• #4
    View all Photos
    #4 in Chattanooga
    0.6 miles to city center
    Free, Parks and Gardens, Recreation, Sightseeing
    TYPE
    1 to 2 hours
    TIME TO SPEND
    0.6 miles to city center
    Free, Parks and Gardens, Recreation, Sightseeing
    TYPE
    1 to 2 hours
    TIME TO SPEND

    After hearing this building's name and seeing its architecture, you may be wondering whether you're visiting a train station or a hotel. Well, it's both. This building was originally a hotel before the Southern Railway acquired it in 1905. Four years later, it opened as Terminal Station and eventually became a major hub, transporting more than 50 passenger trains a day. From the time it opened to its closure in 1970, all trains traveling south passed through Chattanooga. Although well-known in the railroad industry, the Chattanooga Choo Choo didn't became a household name until the Glenn Miller Orchestra created a song of the same name, which was featured in the 1941 movie "Sun Valley Serenade."

    By 1973, the train station was turned back into a hotel thanks to the efforts of four local businessmen who were fans of the song and wanted to spare the building from demolition. Today, it is listed on the National Register of Historic Places and is among the Historic Hotels of America. Some of the original station tracks still run through the property, and sleeper cars have been restored and converted into hotel accommodations. Visitors not staying at the hotel can marvel at the antique train and ornate hotel lobby. You can also peruse the surrounding entertainment complex, which boasts shops and gardens.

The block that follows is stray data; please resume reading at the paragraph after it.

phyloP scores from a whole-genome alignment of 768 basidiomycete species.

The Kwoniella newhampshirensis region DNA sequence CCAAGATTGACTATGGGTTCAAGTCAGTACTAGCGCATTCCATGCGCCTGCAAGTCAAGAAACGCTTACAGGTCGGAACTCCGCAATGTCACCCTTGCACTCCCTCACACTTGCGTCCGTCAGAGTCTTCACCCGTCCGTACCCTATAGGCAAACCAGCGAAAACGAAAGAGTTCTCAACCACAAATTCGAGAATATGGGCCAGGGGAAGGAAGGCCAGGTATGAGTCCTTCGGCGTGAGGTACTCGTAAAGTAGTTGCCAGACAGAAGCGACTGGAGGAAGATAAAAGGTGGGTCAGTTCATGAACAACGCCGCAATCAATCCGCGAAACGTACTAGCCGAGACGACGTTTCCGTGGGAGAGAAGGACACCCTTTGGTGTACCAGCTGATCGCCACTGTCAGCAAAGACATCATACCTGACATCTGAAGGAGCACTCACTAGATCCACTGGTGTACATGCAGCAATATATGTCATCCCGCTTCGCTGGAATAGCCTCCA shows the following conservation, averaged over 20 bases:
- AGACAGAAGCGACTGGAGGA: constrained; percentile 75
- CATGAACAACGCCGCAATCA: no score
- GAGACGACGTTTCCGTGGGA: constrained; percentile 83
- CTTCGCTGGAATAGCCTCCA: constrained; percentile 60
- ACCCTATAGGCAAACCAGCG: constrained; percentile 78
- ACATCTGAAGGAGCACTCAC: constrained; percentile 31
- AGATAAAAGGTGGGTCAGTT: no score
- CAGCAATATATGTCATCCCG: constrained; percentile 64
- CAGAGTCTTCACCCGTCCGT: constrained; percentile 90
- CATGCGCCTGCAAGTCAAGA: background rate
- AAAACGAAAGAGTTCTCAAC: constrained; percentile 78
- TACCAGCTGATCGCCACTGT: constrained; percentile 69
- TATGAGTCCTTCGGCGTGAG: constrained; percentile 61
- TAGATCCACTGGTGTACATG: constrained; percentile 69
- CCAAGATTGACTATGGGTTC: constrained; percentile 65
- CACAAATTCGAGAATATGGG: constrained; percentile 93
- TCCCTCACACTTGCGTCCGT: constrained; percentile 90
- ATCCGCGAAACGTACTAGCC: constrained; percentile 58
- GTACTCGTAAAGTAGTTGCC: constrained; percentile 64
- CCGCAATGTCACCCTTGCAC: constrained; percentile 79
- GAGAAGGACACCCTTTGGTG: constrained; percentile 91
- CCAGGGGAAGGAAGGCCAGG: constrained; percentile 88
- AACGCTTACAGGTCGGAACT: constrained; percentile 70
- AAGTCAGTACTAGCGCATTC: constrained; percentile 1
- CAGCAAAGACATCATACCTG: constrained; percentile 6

After hearing this building's name and seeing its architecture, you may be wondering whether you're visiting a train station or a hotel. Well, it's both. This building was originally a hotel before the Southern Railway acquired it in 1905. Four years later, it opened as Terminal Station and eventually became a major hub, transporting more than 50 passenger trains a day. From the time it opened to its closure in 1970, all trains traveling south passed through Chattanooga. Although well-known in the railroad industry, the Chattanooga Choo Choo didn't became a household name until the Glenn Miller Orchestra created a song of the same name, which was featured in the 1941 movie "Sun Valley Serenade."

    By 1973, the train station was turned back into a hotel thanks to the efforts of four local businessmen who were fans of the song and wanted to spare the building from demolition. Today, it is listed on the National Register of Historic Places and is among the Historic Hotels of America. Some of the original station tracks still run through the property, and sleeper cars have been restored and converted into hotel accommodations. Visitors not staying at the hotel can marvel at the antique train and ornate hotel lobby. You can also peruse the surrounding entertainment complex, which boasts shops and gardens.